Being able to adjust color is an important skill which every photographer should know. This article will cover three methods to adjust and sometimes completely alter the existing colors in your photos.


Using Curves To Edit Color In Lightroom

The RGB section of the Curves panel is something which you are probably familiar with. It allows us to alter the luminosity of the various tones in our image by dragging the curve either up or down. The bottom of the curve represents the blacks, and the top represents the whites. However, if you click RGB a drop down will appear which allows you to select the Red, Green or Blue channels. From here, we can adjust the colors in our image by moving the curve.


For this demo, I have created an exaggerated cross-processed look by adding yellow to the highlights and blue to the shadows (see photo below). To do so, I went to the Blue channel and moved the top of the curve down and the bottom up (see photo above). To fully understand this, you need to understand a little bit about color theory and complementary colors; this article will help. Essentially, all you need to know for our purposes is that by moving the Blue channel curve down we get yellow. Whereas moving it up gives us blue. Each one of the three channels will have a different effect, experiment and you’ll quickly see what I mean.


Photo by Max Bridge Portrait Photographer. Canon 5D Mk II, Canon 70-200mm f2.8 @ 90mm, f2.8, ISO 400, 1/500th

It’s important to note that adjusting colors here will affect the luminance of our image. The effect is not as pronounced as using the RGB section of Curves but it is still there. While in the Develop module press J to turn on your Clipping warnings and make sure nothing is getting unintentionally clipped.

Editing Color Using HSL Panel

The HSL Panel or Hue, Saturation and Luminance is one of my favorite places to edit color in Lightroom. I’m a control freak and I love the precision it provides. I also like that it doesn’t affect luminance unless I want it to.


As you can see the panel is pretty simple. We have the three sections at the top, as well as an option to show “all”, which is a bit of a slider overload. We also have the Targeted Adjustment Tool which I have pointed out above. This tool, which is also present in Curves, allows us to click and drag directly on our image, thereby adjusting the corresponding color, or tone in the case of Curves. The sliders all represent the various colors in our image and we can adjust each one individually in respects of it’s Hue, Saturation or Luminance.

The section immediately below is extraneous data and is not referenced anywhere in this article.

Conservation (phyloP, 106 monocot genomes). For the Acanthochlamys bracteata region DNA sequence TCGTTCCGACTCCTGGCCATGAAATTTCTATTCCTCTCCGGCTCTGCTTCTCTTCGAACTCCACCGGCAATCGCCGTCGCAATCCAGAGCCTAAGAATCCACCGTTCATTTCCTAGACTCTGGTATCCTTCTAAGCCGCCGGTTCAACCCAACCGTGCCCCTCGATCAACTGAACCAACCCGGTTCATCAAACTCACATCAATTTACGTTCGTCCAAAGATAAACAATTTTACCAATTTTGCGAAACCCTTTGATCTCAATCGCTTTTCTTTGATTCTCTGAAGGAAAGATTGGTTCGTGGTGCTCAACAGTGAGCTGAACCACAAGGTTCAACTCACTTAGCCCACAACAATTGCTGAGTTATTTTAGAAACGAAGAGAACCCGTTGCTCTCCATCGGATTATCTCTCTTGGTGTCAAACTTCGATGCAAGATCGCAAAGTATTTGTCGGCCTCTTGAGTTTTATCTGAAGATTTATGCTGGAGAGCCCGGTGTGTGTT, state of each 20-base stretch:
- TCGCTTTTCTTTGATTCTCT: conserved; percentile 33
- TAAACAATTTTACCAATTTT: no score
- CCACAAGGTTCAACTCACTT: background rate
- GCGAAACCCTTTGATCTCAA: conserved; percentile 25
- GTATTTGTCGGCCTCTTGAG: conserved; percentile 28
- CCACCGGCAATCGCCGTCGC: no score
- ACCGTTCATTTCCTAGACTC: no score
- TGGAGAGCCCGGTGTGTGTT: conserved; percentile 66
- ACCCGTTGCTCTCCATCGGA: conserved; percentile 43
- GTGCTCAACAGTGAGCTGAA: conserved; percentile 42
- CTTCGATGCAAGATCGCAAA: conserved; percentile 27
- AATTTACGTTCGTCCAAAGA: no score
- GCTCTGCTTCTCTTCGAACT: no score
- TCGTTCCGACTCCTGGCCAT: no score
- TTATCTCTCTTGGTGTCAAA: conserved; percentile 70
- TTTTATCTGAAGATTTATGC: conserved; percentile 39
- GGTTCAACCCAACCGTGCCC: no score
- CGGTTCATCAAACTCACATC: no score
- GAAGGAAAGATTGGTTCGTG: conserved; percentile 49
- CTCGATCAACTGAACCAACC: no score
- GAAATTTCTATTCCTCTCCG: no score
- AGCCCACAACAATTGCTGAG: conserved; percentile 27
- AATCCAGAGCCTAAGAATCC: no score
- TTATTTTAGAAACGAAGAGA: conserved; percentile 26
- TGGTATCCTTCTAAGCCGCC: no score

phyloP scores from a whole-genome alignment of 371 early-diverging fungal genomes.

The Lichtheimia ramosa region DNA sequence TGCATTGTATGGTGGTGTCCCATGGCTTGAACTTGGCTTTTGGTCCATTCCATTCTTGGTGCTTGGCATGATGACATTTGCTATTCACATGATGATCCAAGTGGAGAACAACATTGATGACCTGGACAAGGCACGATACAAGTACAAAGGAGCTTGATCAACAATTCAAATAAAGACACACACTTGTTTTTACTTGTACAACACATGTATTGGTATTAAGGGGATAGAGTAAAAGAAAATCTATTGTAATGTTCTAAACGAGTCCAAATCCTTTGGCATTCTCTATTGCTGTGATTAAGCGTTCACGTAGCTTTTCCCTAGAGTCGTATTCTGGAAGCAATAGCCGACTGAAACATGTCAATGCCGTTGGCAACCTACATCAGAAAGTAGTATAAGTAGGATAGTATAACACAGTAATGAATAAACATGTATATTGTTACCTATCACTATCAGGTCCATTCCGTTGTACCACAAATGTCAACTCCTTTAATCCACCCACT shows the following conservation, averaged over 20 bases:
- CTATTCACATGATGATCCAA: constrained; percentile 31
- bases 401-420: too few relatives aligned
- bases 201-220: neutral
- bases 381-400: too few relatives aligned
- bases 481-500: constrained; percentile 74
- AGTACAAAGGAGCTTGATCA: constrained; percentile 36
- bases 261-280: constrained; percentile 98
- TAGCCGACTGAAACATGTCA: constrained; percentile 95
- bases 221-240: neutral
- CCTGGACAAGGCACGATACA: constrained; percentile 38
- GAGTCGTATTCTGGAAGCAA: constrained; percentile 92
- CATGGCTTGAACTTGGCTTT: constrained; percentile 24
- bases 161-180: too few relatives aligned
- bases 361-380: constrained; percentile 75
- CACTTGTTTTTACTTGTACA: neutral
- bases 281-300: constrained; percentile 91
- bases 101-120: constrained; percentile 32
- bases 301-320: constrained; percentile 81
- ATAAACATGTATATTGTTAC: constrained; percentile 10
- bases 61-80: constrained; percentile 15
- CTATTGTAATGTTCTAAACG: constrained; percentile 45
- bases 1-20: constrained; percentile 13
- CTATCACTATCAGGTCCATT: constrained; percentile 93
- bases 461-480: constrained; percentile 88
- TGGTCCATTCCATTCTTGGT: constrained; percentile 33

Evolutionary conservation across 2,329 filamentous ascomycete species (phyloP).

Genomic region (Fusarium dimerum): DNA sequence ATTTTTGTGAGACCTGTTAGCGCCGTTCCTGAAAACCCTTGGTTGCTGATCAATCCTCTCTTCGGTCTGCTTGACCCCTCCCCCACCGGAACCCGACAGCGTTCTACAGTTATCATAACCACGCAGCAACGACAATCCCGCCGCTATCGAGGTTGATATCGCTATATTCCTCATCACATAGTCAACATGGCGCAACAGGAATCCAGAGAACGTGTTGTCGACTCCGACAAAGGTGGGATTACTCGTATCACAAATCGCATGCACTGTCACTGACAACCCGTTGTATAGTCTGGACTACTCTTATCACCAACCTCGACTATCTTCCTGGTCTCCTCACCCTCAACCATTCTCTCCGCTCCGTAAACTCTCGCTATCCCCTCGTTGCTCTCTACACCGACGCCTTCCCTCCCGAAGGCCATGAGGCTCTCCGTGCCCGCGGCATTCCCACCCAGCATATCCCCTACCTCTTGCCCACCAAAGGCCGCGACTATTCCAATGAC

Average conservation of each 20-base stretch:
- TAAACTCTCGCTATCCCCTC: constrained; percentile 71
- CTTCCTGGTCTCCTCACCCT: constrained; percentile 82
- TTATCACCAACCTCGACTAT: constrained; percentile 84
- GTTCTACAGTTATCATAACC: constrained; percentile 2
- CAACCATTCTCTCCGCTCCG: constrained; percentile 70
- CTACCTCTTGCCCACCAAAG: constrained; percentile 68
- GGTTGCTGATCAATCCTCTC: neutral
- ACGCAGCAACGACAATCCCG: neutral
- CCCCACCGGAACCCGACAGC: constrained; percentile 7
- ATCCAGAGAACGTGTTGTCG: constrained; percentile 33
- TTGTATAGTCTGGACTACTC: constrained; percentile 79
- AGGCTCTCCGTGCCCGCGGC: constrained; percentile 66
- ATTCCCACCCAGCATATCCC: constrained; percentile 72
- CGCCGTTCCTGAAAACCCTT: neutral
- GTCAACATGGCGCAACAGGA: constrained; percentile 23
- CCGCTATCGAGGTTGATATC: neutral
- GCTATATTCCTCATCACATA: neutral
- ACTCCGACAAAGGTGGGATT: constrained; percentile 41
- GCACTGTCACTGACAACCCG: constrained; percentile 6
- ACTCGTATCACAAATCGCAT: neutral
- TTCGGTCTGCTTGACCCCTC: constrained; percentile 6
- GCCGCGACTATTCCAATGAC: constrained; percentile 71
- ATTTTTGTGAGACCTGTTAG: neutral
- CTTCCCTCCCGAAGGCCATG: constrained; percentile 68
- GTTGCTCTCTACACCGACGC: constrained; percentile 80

Photo by Max Bridge Portrait Photographer. Nikon D750, Nikon 70-200 f2.8 VR II @ 140mm, f16, ISO 100, 6 seconds

Using the various sliders in the HSL Panel I decided to alter the color of the blue, light painted, swipes in the photo you see above. To do so, I simply moved the blue slider within the Hue section of the panel.


The HSL panel allows us to quite heavily alter our colors but it does have its limitations. For instance, if I wanted to change that blue to red I would have some trouble. This is because the panel only allows us to alter the colors within a certain degree of that color on the color wheel.

More Adjustments To Color Using Split Toning

As you know, our images can be split into sections of tonality. In Lightroom you can move your cursor across the Histogram and see what these are; Blacks, Shadows, Exposure (or Midtones), Highlights and Whites. Split Toning allows us to apply color to the Highlights, Shadows and, to a lesser extent, the Midtones.


The Split Toning Panel is probably the easiest of these three methods to get your head around. The less obvious aspects are that we can easily select and adjust our color by using the rectangular boxes next to the words Highlights and Shadows. When you click on those a pop up will appear and you’ll be able to drag your cursor around and find a color and saturation which you find appealing.

The other less obvious aspect is what balance does. The panel implies (if a panel can imply) that it only effects the highlights and shadows. This is not the case. Lightroom allows the effect to bleed into the midtones to provide a smooth transition. As such, balance adjusts that effect and emphasizes the highlight or shadow color.

Continuing my example with Curves I quickly applied a similar cross-processed look to the same photo.


Moving Beyond Adjusting Colors

This would be a whole separate article but, briefly, if you wanted to move beyond simply altering your colors, to outright changing them, you would most likely require masks to do so. As such, if I am ever to do this sort of thing (I very rarely do) I would head over to Photoshop. Having already masked out this shoe I applied that mask to a Hue and Saturation layer. Using the colorize function, and by adjusting the Hue, I was able to change the blue swipes to red.




I have no qualms adjusting the colors in my image. The cameras we use have their own algorithms which decide on the Hue and Saturation of our scene, and IfiI feel that it’s not accurate, or if I want to adjust it for artistic reasons, then I will use one of these tools. Or, I’ll head over to Photoshop and do something else. I might want to slightly exaggerate the colors of an autumnal scene or adjust the colors to an aesthetic which is more suited to my style.

Some of the concepts here are a little complicated but with a good understanding of color theory and editing you should be fine. If you feel a little lost, then I would suggest you head over to the SLR Lounge Store and check out some of our comprehensive tutorials, click here. Make sure you also look at the SLR Lounge Preset System. It’s an excellent tool to give your photos a unique look within just a few clicks.